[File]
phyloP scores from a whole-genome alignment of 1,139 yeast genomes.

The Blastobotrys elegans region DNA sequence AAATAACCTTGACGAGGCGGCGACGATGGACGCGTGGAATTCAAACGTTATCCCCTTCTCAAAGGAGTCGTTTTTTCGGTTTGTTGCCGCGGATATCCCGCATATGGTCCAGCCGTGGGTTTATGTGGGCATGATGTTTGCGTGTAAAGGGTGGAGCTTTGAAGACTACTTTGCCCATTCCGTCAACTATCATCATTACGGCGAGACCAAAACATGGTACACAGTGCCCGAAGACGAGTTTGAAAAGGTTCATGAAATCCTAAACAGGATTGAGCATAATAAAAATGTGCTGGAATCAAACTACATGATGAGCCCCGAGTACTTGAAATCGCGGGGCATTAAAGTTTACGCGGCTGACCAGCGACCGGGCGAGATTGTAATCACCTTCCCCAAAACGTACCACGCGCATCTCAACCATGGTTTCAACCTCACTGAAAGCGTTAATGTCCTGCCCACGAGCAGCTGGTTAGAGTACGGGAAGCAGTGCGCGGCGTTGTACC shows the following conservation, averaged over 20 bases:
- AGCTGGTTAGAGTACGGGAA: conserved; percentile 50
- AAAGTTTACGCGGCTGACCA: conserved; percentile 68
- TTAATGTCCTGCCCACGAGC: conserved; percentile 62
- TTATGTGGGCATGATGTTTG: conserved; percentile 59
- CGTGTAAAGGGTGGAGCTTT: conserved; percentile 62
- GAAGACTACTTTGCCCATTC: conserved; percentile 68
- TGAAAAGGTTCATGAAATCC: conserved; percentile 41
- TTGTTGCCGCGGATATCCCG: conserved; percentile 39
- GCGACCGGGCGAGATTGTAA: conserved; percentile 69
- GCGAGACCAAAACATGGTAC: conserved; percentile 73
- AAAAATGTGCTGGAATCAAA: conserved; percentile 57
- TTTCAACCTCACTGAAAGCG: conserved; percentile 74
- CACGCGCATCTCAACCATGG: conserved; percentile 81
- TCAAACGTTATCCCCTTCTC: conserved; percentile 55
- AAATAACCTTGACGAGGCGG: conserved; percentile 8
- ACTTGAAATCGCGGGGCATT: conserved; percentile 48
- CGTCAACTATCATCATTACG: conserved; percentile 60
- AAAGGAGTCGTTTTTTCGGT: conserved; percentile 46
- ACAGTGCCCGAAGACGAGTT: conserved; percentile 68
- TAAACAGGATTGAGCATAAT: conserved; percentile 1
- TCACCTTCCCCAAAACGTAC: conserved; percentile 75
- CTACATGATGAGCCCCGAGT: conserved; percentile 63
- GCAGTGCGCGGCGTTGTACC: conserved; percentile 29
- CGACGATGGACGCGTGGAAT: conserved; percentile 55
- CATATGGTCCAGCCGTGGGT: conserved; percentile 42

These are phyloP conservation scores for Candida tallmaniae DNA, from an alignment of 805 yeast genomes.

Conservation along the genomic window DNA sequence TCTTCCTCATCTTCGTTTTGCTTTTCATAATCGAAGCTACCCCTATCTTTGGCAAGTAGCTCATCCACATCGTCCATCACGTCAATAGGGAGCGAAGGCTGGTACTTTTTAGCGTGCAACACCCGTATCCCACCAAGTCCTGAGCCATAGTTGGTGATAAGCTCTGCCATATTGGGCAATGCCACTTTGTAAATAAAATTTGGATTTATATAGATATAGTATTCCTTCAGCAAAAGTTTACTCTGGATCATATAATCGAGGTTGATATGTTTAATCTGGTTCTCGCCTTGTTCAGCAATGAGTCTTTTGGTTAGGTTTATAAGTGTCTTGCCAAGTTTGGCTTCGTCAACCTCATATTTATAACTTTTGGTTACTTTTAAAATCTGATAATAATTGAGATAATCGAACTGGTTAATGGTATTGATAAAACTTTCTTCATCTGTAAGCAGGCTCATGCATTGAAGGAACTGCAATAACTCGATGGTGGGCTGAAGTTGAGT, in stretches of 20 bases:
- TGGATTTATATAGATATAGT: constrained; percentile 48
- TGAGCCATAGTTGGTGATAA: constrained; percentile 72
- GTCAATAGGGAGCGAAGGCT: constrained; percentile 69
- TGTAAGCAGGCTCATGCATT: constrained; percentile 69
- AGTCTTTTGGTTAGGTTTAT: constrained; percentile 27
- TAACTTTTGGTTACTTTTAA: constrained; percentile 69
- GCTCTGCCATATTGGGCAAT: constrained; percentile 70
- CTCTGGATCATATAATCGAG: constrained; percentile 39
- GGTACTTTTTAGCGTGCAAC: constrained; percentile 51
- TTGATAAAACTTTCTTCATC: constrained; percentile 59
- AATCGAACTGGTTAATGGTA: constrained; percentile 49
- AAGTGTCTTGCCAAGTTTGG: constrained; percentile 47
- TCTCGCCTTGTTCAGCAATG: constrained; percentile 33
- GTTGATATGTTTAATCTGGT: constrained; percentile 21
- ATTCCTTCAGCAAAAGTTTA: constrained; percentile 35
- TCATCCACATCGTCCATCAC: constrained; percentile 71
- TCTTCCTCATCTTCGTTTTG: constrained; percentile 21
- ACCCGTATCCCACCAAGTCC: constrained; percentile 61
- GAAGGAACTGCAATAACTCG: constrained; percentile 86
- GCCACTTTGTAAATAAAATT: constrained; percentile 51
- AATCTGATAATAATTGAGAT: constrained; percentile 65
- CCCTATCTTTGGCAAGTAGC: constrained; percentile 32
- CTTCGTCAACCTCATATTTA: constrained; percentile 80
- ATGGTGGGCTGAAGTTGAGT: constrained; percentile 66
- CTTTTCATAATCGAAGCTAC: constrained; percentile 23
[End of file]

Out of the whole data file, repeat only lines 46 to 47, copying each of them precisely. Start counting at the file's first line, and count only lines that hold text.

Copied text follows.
- TCTTCCTCATCTTCGTTTTG: constrained; percentile 21
- ACCCGTATCCCACCAAGTCC: constrained; percentile 61